We use several factors to deal with such cases. We start by grading only the largest 250 stocks by revenue on the TSX—the remaining 750 don’t make the cut. Stocks are also set aside when they have less than a year’s worth of trading history or have traded for under $2 per share over the same period. We exclude stocks with very high price-to-sales ratios, those with tiny market capitalizations and those subject to takeover offers. But we hope many of them will be up for five-star consideration next year.


While you might wonder how any stock can pass all our tests, we focus on how well they do in comparison to their peers. It’s a contest in which the best candidates take home the top prize. Our star system gives a full five stars to only 20 of the largest 250 stocks. They can be found in the “Megastar stocks" sidebar below.

Detailed data for all our Top 1000 stocks, including the star ratings out of five for the largest 250 companies by revenue, can be found here.

While the Top 1000 represents a great starting point for further research, you should improve your understanding of each company by studying it and its industry. Get up to speed on any recent developments, and read the latest press releases and regulatory filings.

Before dashing off to the market, be mindful of the built-in limitations of quantitative methods like ours, because less tangible factors can also be important when investing. For instance, the quality of a company’s culture and management can help, or hinder, a business.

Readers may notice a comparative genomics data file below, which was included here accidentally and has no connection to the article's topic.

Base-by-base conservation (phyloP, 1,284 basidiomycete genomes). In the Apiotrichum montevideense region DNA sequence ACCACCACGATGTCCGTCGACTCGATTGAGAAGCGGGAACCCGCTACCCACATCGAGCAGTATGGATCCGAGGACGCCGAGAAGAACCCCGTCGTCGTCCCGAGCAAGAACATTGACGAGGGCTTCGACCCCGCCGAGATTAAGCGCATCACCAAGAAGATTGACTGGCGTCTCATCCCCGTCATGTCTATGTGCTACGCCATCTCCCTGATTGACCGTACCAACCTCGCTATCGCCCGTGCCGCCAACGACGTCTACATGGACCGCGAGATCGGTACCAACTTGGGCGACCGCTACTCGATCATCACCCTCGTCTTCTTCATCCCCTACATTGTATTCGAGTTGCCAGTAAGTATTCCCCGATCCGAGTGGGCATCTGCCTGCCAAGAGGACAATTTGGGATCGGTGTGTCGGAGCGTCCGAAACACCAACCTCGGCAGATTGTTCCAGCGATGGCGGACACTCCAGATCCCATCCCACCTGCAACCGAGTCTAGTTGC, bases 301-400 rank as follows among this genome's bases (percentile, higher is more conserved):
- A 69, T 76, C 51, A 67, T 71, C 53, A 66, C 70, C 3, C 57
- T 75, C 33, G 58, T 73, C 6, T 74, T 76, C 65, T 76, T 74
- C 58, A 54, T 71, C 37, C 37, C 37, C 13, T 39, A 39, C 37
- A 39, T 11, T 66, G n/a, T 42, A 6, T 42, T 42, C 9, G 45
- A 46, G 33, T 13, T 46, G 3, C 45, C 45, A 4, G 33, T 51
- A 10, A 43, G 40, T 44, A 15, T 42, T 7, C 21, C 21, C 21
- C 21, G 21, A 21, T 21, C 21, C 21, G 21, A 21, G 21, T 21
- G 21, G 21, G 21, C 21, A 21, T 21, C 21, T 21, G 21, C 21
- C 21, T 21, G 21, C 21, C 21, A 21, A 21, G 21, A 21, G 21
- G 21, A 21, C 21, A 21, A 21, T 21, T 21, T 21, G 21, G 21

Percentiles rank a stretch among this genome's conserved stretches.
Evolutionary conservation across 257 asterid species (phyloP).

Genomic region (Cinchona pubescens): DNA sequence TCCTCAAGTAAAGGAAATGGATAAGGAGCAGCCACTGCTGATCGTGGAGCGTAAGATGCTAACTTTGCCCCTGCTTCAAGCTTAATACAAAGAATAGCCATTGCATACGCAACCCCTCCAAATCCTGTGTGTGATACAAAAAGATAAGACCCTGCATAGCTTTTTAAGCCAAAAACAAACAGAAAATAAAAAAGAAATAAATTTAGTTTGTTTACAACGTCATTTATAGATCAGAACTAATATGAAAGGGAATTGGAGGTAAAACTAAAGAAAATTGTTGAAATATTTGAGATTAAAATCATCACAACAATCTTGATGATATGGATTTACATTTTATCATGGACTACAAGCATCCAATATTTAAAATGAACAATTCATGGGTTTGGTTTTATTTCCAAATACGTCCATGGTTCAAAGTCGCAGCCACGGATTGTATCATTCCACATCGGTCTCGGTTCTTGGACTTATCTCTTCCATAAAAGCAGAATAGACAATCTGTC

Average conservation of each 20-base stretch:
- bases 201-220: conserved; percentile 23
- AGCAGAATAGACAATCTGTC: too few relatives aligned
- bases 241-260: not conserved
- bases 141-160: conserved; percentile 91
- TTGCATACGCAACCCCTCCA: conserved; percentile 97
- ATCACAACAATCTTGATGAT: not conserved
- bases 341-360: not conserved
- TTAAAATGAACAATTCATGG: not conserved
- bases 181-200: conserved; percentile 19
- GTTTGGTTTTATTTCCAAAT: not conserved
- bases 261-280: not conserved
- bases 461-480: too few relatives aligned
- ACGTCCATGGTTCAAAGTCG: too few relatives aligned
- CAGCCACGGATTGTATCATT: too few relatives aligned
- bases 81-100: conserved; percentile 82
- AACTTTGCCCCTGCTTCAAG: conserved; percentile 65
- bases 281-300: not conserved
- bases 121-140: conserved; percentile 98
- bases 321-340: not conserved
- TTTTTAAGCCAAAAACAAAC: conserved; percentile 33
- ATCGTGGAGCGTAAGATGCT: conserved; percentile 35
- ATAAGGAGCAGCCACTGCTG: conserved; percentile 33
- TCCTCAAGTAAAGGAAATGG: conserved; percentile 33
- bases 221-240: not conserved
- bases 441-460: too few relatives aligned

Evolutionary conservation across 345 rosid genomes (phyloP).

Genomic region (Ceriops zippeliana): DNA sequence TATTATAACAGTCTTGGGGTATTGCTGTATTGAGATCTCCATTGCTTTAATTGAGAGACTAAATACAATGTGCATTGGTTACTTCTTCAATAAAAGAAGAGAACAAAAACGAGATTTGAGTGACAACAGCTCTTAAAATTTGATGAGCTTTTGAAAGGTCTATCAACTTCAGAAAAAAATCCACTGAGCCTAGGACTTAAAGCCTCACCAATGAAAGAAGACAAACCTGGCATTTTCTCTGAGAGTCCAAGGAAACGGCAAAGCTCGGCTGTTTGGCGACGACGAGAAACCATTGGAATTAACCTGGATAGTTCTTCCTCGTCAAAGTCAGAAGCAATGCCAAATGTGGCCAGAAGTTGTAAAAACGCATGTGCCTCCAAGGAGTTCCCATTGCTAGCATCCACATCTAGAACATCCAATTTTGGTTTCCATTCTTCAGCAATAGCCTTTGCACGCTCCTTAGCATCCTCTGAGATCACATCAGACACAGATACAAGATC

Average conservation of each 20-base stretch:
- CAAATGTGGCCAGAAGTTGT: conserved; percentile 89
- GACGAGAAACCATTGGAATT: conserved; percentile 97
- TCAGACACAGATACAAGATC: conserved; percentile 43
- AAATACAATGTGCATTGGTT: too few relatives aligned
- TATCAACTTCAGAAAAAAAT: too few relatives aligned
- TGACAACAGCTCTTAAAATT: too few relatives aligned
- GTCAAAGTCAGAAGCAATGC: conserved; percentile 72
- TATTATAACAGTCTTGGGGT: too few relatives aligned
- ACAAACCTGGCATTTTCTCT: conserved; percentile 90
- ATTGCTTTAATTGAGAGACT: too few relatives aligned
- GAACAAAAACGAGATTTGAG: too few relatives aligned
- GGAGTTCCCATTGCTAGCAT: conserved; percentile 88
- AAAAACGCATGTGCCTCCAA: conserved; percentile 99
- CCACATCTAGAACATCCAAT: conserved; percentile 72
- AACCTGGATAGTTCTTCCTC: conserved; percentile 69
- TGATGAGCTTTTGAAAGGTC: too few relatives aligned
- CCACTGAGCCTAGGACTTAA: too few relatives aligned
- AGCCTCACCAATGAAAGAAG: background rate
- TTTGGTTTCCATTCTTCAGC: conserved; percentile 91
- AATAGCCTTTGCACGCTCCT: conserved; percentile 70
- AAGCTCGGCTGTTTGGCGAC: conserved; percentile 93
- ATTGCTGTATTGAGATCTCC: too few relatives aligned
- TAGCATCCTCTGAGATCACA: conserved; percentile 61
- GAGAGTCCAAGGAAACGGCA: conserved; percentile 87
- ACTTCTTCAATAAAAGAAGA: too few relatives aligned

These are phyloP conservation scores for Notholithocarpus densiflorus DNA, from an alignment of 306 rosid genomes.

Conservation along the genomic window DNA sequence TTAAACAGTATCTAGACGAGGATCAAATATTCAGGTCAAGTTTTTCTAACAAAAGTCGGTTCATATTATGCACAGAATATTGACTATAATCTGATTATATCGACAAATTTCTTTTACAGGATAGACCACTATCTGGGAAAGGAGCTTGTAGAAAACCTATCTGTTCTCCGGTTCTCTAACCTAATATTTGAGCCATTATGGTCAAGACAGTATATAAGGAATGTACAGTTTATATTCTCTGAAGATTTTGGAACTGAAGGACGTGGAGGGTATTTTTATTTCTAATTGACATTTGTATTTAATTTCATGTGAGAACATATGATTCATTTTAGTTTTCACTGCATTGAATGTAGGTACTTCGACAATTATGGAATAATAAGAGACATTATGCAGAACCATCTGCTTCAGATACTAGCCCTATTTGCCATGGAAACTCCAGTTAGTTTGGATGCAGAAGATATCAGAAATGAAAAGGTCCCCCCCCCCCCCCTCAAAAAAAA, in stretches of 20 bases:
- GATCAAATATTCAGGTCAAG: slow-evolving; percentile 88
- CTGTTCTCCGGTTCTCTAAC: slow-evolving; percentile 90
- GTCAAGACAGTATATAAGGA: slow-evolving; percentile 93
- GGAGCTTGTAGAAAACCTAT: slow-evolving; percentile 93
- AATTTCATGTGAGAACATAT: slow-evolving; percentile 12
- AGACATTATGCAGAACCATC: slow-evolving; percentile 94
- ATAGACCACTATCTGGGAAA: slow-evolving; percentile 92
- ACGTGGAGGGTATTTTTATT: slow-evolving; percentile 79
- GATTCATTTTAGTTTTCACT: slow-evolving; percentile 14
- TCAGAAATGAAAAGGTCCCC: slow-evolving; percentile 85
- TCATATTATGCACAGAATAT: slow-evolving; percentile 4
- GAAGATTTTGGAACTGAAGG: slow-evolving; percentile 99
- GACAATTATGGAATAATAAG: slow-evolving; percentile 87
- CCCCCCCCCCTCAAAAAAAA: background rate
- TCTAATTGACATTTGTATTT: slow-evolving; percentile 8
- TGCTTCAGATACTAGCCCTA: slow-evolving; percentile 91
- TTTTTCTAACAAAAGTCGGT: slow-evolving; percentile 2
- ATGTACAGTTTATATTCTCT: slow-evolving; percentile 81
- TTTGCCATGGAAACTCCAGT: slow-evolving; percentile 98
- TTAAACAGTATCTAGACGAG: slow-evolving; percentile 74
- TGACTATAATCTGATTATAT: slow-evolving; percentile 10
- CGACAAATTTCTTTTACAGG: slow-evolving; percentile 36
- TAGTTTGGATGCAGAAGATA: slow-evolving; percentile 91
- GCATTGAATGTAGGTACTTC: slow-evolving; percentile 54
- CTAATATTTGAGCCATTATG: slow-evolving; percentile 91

But be sure to look up the facts and figures that mean the most to you. After all, the purpose of our star system is to guide you through the market to stocks that might deserve a spot in your portfolio.

Norman Rothery, PhD, CFA, is the founder of, which has been catering to investors since 1995. He obtained a PhD in atomic physics from York University before following his passion for investing to work for investment counsel firms Dan Hallett & Associates and His quantitative methods and portfolios have appeared in numerous magazines for almost two decades. His U.S. value method sprang to life in 2001 and has gained an average of 16.2% per year so far. A Canadian growth-at-a-reasonable-price method outperformed the market by an average of 8.2 percentage points per year since it started in 2004. Rothery currently holds shares of Magna, Martinrea, Power Corp., Power Financial and Wajax in his personal account, as well as other less highly rated Canadian stocks.